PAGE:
DevLog #009 – UI Design

It’s been a while since the last update, but despite the whole world grinding to a halt with this lockdown, we’ve been making decent progress on our voxel game project. The last 2 weeks have been focused almost entirely on getting a user interface into the game.

Our engine has inherited a pretty advanced UI system from our previous games (since we don’t use any of Android’s native UI stuff), but we had to make some further optimizations for this project, such as dynamic batching for UI elements, since our static batching just wasn’t suitable for UI stuff, and an inventory screen would typically introduce hundreds of draw-calls.

While working on the inventory layout, we quickly realized the number of draw-calls would badly affect performance..

Adding dynamic batching for UI was pretty painless, since all we had to do was defer the rendering of individual elements, and add them to a buffer, which is rendered and flushed once it fills up or the material changes. One benefit of writing our own graphics engine is the ability to just add what we need when we need it – the downside is nothing is done for you.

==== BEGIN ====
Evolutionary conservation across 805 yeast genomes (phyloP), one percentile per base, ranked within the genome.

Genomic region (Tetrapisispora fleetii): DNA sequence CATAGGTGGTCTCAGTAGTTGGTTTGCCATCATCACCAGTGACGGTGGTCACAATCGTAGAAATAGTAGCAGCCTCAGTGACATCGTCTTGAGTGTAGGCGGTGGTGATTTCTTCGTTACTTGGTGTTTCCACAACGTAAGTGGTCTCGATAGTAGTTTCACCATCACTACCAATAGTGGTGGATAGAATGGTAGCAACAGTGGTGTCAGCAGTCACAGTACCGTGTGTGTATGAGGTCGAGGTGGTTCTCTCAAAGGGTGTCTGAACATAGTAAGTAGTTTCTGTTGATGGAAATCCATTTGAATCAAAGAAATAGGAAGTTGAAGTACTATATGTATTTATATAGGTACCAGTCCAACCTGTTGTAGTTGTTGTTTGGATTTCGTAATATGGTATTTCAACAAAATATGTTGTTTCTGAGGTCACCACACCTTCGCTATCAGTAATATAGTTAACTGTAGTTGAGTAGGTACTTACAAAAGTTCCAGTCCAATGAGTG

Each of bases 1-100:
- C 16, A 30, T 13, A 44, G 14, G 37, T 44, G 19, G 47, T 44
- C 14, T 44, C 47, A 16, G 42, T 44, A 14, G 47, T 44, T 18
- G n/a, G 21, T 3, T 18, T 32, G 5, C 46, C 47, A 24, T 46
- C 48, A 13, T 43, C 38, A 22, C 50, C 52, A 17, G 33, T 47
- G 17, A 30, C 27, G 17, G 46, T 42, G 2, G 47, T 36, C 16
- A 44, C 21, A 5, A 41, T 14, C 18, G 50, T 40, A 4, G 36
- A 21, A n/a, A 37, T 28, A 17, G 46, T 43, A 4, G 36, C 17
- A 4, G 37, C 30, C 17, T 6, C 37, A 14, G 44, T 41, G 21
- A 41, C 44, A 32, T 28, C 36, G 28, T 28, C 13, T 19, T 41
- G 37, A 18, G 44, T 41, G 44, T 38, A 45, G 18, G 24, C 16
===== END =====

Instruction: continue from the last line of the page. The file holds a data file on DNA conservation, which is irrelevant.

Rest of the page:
The inventory layout needed careful thought due to limited space and dynamic aspect-ratios on mobile

With the inventory screen now rendering with only 66 draw-calls (including the game environment behind it) we’re doing pretty well with optimization.

On Android, screen-space and aspect-ratio of target devices is an unknown quantity, so getting so many touchable elements to scale nicely without clutter is no easy task, so a lot of work goes into making all of this responsive. The row of tabs at the bottom of the screen was initially designed to go at the top, but they were too close to the item slots at the top, which are there because the in-game controls are at the bottom.

The end result should be something that’s intuitive for the player. The next step will be to add some actual items to the game, so we can make all of this fully interactive.